Legal Tender Act (February).
Morrill Land Grant Act (July).
Battle of Fredericksburg (December).
Second Confiscation Act (July).
Seven Days’ Battles (June–July).
David G. Farragut captures New Orleans (April).
George B. McClellan’s Peninsula Campaign (March–July).
Congress decrees that blacks be allowed to serve in the Union Army.
Congress bans slavery in all U.S. territories and District of Columbia.
Confederate Congress passes the Conscription Act (April).
African American seaman Robert Smalls turns Confederate ship over to Union.
A monthly "police tax" of $2.50 imposed on every Chinese in California.
Six Chinese American district associations form a coalition in San Francisco.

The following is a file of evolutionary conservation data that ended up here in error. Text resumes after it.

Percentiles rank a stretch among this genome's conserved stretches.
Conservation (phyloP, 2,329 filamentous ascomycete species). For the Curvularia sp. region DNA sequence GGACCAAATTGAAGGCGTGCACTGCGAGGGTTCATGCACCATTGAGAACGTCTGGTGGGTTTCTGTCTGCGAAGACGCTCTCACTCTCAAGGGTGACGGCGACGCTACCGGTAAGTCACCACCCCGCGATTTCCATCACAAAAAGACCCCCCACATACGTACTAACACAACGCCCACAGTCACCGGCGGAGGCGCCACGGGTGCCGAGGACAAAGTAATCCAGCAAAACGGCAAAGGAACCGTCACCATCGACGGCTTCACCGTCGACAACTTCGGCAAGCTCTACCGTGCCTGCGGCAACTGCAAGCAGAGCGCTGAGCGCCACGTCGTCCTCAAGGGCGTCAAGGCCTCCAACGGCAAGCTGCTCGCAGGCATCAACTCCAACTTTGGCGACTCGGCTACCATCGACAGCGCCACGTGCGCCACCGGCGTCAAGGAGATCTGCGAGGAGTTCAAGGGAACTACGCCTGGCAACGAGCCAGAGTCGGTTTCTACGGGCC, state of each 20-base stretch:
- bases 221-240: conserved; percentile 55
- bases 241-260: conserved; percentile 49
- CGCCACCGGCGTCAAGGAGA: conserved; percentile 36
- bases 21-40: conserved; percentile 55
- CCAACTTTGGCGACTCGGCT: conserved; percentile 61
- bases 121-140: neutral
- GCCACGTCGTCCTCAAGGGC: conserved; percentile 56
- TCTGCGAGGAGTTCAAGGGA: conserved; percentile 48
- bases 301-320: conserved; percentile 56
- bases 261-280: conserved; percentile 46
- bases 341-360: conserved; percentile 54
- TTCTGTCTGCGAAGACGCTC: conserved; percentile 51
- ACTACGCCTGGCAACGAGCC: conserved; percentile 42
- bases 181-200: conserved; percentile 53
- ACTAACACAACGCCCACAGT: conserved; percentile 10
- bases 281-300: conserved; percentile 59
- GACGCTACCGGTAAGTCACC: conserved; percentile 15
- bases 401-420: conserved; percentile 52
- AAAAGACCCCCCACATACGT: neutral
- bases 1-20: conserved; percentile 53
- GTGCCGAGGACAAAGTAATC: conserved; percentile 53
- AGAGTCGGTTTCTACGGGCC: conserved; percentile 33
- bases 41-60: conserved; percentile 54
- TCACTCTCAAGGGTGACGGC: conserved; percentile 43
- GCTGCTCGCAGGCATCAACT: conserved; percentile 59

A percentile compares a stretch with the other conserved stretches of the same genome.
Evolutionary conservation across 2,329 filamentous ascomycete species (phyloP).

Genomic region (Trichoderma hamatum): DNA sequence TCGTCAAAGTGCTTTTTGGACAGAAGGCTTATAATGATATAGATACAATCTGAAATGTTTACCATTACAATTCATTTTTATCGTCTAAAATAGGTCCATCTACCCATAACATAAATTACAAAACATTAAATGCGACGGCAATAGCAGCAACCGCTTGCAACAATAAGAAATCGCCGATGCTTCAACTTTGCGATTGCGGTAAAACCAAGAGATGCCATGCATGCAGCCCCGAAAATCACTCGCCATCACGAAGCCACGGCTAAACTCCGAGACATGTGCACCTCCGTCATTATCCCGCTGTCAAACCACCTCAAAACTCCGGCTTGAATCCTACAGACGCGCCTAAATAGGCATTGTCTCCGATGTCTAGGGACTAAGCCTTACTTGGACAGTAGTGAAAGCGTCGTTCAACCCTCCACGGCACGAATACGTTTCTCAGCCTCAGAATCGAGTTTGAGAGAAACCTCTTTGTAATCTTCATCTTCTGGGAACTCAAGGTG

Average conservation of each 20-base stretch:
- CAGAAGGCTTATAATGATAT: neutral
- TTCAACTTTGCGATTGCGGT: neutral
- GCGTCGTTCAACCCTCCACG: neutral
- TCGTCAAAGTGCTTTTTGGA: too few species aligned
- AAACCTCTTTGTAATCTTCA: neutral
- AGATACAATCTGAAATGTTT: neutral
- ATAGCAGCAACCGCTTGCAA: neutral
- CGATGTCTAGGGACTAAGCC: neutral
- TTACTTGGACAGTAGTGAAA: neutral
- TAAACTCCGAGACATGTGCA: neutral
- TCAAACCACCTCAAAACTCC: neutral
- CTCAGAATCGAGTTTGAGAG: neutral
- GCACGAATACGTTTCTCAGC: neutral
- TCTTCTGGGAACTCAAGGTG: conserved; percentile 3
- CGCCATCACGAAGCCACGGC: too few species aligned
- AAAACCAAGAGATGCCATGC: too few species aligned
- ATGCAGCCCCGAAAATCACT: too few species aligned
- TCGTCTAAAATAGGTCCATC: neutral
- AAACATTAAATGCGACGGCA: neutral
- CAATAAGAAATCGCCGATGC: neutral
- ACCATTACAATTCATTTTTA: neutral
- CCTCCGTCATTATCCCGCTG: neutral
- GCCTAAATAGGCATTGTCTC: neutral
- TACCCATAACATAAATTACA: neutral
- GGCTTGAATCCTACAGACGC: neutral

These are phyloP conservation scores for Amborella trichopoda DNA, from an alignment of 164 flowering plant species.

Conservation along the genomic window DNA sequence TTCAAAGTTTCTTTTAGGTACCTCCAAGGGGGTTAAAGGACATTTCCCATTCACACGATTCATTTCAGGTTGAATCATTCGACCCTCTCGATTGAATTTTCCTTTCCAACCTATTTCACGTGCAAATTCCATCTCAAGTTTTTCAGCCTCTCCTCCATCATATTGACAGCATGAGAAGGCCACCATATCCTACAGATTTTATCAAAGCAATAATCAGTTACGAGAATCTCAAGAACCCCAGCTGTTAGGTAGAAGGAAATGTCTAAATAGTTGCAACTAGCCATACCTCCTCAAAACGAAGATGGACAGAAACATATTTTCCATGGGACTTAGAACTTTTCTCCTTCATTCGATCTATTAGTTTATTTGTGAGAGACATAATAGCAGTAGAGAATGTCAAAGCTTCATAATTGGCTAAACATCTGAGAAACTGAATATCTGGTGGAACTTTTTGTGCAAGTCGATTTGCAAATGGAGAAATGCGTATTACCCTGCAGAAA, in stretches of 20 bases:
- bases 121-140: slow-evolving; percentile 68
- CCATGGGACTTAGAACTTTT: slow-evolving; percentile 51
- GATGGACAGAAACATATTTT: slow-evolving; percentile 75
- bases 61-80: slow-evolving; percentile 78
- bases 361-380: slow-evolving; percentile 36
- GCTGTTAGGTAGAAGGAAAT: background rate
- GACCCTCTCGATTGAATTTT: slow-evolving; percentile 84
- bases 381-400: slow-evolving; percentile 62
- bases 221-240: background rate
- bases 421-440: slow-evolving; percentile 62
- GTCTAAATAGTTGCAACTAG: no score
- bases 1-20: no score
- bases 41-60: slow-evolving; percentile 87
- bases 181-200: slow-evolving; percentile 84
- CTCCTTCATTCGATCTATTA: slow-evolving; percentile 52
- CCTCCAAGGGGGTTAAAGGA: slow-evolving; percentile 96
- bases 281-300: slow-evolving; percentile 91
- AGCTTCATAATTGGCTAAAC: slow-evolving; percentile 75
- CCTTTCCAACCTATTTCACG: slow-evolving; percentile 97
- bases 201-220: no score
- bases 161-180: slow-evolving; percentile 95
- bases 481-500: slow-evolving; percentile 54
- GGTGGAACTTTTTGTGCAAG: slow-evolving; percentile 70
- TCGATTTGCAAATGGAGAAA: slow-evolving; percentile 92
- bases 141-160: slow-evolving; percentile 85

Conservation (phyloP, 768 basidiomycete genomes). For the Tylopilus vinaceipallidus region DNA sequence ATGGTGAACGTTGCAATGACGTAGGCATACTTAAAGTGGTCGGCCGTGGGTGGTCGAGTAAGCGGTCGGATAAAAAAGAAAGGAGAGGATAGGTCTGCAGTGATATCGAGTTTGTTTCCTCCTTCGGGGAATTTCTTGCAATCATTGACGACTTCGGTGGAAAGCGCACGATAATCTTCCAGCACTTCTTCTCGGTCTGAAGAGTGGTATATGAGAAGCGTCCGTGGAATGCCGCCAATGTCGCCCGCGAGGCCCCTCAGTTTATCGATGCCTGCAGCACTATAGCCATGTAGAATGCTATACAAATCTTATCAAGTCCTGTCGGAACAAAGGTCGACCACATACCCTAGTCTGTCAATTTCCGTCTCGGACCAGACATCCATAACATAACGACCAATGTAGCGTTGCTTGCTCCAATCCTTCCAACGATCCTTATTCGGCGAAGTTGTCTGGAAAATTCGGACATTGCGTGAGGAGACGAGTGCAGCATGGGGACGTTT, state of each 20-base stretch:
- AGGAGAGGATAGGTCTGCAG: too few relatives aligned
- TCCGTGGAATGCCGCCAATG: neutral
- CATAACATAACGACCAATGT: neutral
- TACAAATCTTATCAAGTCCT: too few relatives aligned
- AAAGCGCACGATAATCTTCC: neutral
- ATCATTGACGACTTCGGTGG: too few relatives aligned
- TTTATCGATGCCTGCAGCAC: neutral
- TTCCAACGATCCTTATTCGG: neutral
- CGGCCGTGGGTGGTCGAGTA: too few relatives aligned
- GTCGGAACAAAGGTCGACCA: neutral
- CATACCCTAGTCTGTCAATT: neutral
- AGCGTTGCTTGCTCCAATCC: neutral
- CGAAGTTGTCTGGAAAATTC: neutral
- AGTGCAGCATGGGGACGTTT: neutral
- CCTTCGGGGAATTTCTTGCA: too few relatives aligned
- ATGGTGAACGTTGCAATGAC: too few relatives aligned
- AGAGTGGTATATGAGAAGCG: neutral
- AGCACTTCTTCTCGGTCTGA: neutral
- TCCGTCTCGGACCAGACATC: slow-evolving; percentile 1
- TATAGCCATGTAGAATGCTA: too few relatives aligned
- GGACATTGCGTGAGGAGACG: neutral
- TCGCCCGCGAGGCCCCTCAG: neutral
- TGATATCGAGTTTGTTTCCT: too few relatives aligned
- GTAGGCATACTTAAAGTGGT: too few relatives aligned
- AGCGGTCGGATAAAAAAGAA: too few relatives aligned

First Jewish chaplain appointed in U.S. Army.
Homestead Act grants ownership after five years to settlers who occupy and farm up to 160 acres.
Battle of the Monitor and the Merrimac signals end of the era of wooden ships.
Pacific Railroad Act (July).
Union forces win Battle of Shiloh, with heavy losses on both sides (April).
Confederate troops win Second Battle of Bull Run, pushing northern army back to Washington (August).
Union wins Battle of Antietam; bloodiest day in U.S. military history (September).
Emancipation Proclamation published in northern newspapers (September 23).
Emily Dickinson sends four poems to Thomas Wentworth Higginson.
A report by the U.S. Department of Agriculture describes the average farm woman as a "laboring drudge" who works harder than any other farm worker, including her husband.
Mathew Brady exhibits Civil War battlefield photographs.